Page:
Former Vice-President Joe Biden is set to unveil who will be his running mate when he goes up against President Donald Trump in November.
We do at least know the gender of his running mate, with Biden having pledged to pick a female vice-presidential candidate.
A number of names are in the frame, with California Senator Kamala Harris, and former national security adviser to Barack Obama, Susan Rice, the top contenders with bookmakers.
If either is picked they would make history as the first black woman to be a running mate and would almost certainly be frontrunners for the Democratic nominee for president in 2024.
Biden will be 77 years old when he contests the election on November 3 and 78 when he is sworn into office. By the time the 2024 election comes along he will be 82.
Biden defeated a diverse and crowded field to capture the nomination as Democrats sought to play it safe in their quest to avoid a second humiliation at the hands of Trump.
He was a very popular vice president under Obama and his experience and record is seen as having the best chance of defeating Trump. Since emerging as the frontrunner Biden has kept a low profile. Unable to campaign as normal owing to the pandemic there have been no mass rallies or events, with his appearances limited to a handful of media interviews.
Part of this strategy has been that Biden, with all his experience, will be following the classic advice from Napoleon that one should never interrupt an opponent when they are making a mistake.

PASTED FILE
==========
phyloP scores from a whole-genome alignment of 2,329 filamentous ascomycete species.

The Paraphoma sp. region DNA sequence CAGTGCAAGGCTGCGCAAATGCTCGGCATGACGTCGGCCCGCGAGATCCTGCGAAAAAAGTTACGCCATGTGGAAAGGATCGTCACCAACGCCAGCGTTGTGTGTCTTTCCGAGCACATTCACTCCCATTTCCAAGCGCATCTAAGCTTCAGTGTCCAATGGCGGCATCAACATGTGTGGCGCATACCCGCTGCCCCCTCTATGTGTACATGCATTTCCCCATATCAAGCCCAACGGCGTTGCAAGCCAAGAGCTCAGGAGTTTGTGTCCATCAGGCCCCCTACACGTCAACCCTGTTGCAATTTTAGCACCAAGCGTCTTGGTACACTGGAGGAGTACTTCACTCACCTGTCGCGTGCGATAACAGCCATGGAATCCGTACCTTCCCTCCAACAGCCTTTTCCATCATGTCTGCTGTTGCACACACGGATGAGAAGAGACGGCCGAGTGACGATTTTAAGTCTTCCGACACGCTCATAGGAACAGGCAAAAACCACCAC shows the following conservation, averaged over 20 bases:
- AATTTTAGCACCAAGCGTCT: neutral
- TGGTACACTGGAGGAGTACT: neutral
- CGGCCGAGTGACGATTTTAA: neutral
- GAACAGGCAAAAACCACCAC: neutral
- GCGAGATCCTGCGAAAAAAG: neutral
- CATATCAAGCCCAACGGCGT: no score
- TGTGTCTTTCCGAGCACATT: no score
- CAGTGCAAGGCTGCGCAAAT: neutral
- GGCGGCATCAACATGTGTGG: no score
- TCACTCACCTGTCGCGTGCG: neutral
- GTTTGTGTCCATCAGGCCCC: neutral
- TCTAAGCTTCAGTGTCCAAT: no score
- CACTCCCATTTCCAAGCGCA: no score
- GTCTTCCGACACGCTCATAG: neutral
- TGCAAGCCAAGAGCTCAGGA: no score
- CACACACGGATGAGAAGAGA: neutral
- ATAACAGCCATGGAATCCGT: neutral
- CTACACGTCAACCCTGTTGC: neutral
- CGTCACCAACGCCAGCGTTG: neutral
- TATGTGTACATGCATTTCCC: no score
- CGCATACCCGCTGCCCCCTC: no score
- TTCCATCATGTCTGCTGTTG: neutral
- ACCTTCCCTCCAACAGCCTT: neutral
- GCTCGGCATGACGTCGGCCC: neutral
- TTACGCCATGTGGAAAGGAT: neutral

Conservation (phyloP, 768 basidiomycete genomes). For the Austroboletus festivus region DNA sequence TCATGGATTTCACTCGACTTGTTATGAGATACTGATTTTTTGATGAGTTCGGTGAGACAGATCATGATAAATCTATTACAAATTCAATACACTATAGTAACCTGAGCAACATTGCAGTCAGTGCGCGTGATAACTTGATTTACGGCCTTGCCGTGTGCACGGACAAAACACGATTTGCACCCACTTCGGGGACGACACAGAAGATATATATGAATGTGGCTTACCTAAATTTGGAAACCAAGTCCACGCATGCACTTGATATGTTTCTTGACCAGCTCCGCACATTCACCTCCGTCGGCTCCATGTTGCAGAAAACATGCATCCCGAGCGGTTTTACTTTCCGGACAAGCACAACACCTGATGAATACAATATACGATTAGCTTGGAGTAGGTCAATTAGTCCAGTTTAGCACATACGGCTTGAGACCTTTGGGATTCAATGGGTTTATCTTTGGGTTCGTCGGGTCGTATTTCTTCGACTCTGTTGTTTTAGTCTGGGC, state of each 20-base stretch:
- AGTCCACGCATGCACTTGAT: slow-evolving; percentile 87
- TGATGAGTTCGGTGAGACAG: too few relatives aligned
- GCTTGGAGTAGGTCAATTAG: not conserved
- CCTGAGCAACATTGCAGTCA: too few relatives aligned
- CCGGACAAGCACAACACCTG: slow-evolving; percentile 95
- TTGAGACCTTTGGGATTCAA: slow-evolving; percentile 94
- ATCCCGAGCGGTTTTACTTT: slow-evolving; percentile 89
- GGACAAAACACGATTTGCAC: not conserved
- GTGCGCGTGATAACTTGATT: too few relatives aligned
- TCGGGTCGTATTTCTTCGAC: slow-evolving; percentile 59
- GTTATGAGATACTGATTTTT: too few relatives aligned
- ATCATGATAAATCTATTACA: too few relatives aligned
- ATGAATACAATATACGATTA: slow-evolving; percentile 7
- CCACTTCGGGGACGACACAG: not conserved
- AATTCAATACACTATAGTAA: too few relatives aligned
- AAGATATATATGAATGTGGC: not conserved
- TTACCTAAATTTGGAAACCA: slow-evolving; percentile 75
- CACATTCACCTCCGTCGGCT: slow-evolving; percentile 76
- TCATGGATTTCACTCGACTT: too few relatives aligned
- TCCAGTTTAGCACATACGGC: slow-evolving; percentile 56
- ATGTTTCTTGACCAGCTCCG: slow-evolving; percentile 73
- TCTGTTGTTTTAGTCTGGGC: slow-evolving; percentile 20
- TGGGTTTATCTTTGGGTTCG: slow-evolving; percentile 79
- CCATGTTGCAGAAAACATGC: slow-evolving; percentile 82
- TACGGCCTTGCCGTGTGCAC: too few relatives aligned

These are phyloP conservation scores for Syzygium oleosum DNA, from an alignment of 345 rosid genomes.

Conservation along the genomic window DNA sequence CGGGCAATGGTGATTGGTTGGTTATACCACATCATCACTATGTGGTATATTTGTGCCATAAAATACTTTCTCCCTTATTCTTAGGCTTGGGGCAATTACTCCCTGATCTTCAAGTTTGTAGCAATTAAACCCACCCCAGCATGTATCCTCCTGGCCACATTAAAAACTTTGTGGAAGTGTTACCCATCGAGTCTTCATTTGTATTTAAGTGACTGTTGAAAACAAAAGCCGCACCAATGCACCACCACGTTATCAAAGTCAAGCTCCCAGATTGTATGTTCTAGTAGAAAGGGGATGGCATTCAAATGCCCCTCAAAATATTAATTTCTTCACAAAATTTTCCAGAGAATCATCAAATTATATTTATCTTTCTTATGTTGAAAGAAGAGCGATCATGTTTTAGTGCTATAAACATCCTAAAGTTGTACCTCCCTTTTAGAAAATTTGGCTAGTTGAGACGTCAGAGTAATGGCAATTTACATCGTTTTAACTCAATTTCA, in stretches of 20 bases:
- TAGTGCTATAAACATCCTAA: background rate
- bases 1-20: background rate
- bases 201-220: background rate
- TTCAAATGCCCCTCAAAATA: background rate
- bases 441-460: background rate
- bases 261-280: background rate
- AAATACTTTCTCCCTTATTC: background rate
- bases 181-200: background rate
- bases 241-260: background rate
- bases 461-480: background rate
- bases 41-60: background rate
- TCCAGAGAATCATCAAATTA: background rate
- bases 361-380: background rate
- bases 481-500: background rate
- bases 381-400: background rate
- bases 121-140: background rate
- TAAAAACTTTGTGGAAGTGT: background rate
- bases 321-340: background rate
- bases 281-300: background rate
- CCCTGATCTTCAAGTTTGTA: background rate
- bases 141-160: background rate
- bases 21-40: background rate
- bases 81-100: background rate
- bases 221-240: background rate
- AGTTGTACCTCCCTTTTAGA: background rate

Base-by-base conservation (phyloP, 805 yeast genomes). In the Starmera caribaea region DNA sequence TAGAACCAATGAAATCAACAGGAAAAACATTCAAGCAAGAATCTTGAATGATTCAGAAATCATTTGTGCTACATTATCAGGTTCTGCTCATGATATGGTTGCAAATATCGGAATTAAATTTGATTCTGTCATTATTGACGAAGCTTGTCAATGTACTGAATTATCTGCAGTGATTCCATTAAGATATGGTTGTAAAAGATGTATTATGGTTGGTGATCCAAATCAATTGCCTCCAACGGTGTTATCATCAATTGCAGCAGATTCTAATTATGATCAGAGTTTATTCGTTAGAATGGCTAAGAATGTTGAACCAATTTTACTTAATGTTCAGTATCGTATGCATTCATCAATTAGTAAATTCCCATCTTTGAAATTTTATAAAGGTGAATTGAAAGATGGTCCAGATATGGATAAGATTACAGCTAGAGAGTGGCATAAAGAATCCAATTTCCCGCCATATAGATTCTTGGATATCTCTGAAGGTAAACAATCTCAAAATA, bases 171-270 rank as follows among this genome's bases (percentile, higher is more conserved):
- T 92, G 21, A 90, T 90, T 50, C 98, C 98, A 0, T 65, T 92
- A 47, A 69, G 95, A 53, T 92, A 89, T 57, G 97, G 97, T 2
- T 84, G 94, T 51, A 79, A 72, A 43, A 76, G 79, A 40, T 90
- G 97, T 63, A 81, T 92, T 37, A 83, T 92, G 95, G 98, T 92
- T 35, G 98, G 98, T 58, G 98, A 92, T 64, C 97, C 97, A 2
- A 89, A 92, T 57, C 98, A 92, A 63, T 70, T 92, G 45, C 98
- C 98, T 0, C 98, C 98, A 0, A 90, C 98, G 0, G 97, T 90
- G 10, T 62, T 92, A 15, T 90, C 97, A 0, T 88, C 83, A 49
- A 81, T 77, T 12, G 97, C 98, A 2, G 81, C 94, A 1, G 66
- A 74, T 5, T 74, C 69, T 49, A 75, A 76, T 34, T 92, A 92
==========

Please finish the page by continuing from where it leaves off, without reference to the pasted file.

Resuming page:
Trump’s presidency, for all his bluster, has been besmirched by crisis after crisis and a litany of broken promises. The strong economy he inherited barely moved on his watch and has now tanked owing to the coronavirus pandemic lockdown.
His handling of the crisis has been virtually universally criticised in the US and every poll points towards a heavy defeat in November.
However, Biden’s lack of exposure is also rumoured to have more concerning reasons. Rumours about a decline in his cognitive ability have circulated from his opponents for some time but are also shared by certain sectors of the Democratic Party.
Certainly, public appearances have seen Biden, on occasion, seemingly lose his train of thought. Malicious or not, it seems improbable that an 82-year-old would be able to sustain the rigours of holding the most powerful job in the world for more than four years.
So, you may be asking, what does this have to do with Yorkshire? Well, for a start, a Biden presidency would be good news for the whole country and much of Europe.
Trump is likely to be toast in November, along with his protectionism and confrontational foreign policy. As such the market has already seen increased US interest in European equities, currency and bonds.
However, the main area of potential comes with green energy. Biden has pledged a multi-trillion dollar climate plan and a great deal of this will come from green energy. This is a sector which Yorkshire and the North is poised to lead upon on a worldwide basis. If Biden wins the US is likely to enter a buying mode and, as the nation’s green energy sector is behind the curve of other parts of the world, much of its infrastructure demands will need to be met from overseas.
We are talking serious long-term projects which will take decades to implement in some cases.
The region, if it is agile and bold, could capitalise on this, set up a pipeline of work that will sustain jobs for many years and make us a global leader on a futureproof sector that will revolutionise the way we harness power.
All of this, of course, is contingent on Trump losing. We all thought he would do so in 2016. And look how that turned out. Perhaps all of this column will end up being ‘Fake News’.